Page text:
Welcome back to the Immigration Lawyer Blog, where we discuss all things immigration. In this video, attorney Jacob Sapochnick discusses the new H-1B online registration system and everything you need to know if you are applying for an H-1B cap petition in fiscal year 2021.
As our blog followers will know, the United States Citizenship and Immigration Services has drastically changed the filing procedure for submitting H-1B cap subject petitions.
Beginning March 1, 2020, before a petitioner can file an H-1B cap-subject petition on behalf of an alien worker, including petitions eligible for the advanced degree exemption, the petitioner must first electronically register with USCIS on the USCIS website.
This electronic registration requirement is absolutely mandatory.
Only petitioners with a valid registration selection will be eligible to file an H-1B petition with USCIS.
The initial registration period for H-1B FY 2021 will open on March 1, 2020 and is expected to close on March 20, 2020. The actual end date will be provided by USCIS very soon on its website. Petitioners must pay a $10 H-1B registration fee per submission. Duplicate registrations are prohibited.
Welcome back to the Immigration Lawyer Blog, where we discuss all things immigration. In this video, attorney Jacob Sapochnick discusses an important topic. Recently Iranian Americans with dual citizenship have been questioned by Customs and Border Protection upon re-entering the United States. Our clients have been asking: can the government do this?
Stay tuned to find out more.
As our readers may be aware tensions between the United States and Iran have been at an all-time high following the killing of Qasem Soleimani, an Iranian military commander by a United States airstrike.
Since Soleimani’s killing, the Iranian government and supreme leader have vowed to retaliate against the United States.
The United States Department of State has issued a level four travel advisory notice for Iran, alerting United States Citizens of the dangers they may face in traveling to Iran including kidnapping, arbitrary arrest, and detention. The DOS has also advised United States citizens against traveling because the United States government does not have any diplomatic or consular relations with the government of Iran and cannot provide emergency assistance to U.S. Citizens in Iran.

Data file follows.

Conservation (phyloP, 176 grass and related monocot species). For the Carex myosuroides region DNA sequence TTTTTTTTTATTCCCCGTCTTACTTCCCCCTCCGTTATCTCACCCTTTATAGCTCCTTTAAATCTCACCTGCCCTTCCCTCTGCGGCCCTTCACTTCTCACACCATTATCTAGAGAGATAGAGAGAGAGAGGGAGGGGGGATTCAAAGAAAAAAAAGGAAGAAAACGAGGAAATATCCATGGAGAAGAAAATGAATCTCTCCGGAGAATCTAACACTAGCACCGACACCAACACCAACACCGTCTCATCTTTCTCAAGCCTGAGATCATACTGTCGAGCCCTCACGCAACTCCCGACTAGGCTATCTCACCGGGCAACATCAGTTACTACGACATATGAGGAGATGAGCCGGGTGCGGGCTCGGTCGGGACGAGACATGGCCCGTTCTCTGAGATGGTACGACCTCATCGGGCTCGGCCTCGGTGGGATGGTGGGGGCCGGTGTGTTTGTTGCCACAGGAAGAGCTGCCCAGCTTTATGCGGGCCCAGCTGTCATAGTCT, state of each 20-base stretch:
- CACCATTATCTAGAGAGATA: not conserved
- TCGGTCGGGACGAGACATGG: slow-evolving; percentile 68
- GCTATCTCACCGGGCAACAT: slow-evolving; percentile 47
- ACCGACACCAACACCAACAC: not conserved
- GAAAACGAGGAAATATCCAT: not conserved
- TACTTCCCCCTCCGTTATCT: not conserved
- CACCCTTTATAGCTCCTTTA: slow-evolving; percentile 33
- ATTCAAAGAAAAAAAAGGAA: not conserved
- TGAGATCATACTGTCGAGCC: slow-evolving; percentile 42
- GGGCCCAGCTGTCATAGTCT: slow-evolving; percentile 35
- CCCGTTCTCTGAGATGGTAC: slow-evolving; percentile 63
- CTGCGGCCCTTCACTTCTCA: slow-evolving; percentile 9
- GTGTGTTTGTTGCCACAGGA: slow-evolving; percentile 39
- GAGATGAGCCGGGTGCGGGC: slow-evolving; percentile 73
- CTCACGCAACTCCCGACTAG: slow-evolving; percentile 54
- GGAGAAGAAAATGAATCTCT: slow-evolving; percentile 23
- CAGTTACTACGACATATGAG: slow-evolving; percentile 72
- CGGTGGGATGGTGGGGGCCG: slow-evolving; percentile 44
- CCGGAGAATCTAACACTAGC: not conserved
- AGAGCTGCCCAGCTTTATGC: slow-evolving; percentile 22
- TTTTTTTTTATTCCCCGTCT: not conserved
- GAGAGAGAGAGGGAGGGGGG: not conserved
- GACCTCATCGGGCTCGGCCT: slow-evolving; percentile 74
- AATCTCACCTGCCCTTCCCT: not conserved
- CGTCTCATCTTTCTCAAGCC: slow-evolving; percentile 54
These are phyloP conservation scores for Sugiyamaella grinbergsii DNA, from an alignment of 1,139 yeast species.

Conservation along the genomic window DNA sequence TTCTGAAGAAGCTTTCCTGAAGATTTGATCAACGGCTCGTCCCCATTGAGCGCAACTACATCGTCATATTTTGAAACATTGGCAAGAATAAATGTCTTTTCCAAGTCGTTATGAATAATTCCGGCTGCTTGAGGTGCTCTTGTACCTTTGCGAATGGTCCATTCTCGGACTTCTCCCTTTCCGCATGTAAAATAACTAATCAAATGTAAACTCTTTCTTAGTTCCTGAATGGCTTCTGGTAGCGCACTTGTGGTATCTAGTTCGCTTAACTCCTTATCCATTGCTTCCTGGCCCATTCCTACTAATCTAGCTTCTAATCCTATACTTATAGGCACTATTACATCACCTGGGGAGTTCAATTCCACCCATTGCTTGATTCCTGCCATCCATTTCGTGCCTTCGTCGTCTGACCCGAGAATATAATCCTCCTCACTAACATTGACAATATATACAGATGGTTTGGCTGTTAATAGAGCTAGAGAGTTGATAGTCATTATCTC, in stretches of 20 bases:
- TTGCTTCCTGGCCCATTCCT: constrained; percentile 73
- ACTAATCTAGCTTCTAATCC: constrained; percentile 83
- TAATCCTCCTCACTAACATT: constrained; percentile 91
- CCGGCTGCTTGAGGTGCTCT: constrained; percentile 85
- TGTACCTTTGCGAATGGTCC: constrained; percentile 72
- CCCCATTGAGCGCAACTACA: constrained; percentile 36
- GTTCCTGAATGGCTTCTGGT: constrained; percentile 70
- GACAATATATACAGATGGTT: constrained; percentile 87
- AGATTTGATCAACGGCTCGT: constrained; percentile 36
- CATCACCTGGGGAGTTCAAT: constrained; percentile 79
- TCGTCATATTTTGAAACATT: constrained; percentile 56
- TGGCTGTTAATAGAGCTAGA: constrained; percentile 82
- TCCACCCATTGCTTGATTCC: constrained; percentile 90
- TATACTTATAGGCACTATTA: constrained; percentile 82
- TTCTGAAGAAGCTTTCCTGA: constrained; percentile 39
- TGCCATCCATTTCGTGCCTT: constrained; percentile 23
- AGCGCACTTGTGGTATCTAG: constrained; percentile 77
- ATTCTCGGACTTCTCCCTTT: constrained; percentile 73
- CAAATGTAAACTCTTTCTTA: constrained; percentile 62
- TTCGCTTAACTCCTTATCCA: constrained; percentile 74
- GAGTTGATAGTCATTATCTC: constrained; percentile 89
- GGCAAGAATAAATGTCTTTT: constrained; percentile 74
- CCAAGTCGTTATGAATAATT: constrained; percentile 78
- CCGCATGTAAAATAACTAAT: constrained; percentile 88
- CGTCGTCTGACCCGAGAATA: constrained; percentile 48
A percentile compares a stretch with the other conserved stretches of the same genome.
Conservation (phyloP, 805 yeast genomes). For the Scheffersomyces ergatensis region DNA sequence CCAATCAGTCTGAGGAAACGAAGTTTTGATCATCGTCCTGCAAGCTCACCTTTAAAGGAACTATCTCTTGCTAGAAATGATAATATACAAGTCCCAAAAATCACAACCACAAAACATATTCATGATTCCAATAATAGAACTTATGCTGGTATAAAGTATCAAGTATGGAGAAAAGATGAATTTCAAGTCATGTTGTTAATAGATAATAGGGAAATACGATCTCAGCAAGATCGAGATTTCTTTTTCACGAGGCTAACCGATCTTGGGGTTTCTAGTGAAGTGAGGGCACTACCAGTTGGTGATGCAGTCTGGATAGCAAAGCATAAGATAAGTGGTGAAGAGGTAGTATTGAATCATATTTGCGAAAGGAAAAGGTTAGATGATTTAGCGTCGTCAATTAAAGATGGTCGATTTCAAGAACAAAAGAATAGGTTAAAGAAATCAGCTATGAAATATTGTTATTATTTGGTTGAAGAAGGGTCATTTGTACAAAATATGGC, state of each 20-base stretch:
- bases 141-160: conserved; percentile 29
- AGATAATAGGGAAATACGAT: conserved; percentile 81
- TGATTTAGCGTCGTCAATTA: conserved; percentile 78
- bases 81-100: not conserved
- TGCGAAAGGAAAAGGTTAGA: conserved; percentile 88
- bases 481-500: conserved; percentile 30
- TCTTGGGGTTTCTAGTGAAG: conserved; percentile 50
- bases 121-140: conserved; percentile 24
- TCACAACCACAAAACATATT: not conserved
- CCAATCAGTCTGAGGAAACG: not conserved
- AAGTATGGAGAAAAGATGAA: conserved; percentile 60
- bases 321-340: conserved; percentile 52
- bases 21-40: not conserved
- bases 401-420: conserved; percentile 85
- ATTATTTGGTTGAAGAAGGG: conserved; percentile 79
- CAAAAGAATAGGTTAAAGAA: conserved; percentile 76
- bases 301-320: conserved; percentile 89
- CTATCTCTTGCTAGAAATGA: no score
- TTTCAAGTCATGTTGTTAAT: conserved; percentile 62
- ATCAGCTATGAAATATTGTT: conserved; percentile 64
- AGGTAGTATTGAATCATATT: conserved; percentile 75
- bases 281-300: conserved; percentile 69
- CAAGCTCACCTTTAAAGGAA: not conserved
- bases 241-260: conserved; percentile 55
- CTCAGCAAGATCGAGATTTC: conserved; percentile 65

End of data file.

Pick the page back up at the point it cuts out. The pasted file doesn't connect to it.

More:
The DOS has also made clear on its website that Iranians with U.S./Iranian nationality are not immune to these dangers and are advised against traveling.
CBP’s Right to Question
Having said that, generally Customs and Border Protection has the right to question any individual seeking admission to the United States about any matter that they consider relevant in determining an individual’s admissibility to the country.
Given the current circumstances and political climate, it is expected for Customs and Border Protection to question Iranian American dual citizens at the port of entry, about things like their social media, what they were doing in Iran, their feelings about the political situation in Iran, who they know in Iran, and other such questions.
Welcome back to the Immigration Lawyer Blog, where we discuss all things immigration. In this video, we discuss a little-known law called LIFE Act 245(i) which allows certain undocumented immigrants to apply for permanent residence.
Want to learn more? Keep on watching.
What is 245(i)?
Section 245(i) is a provision of the Legal Immigration Family Equity Act (LIFE) which allows certain persons, who entered the United States without inspection (unlawfully), or otherwise violated their status, to apply for adjustment of status in the United States, if they pay a $1,000 penalty.
To be eligible, the applicant must have an immigrant visa immediately available. Immigrant visas are immediately available for spouses of U.S. Citizens, unmarried children under 21 years of age of a U.S. Citizen, and parents of U.S. Citizens (if the U.S. Citizen is 21 years of age or older).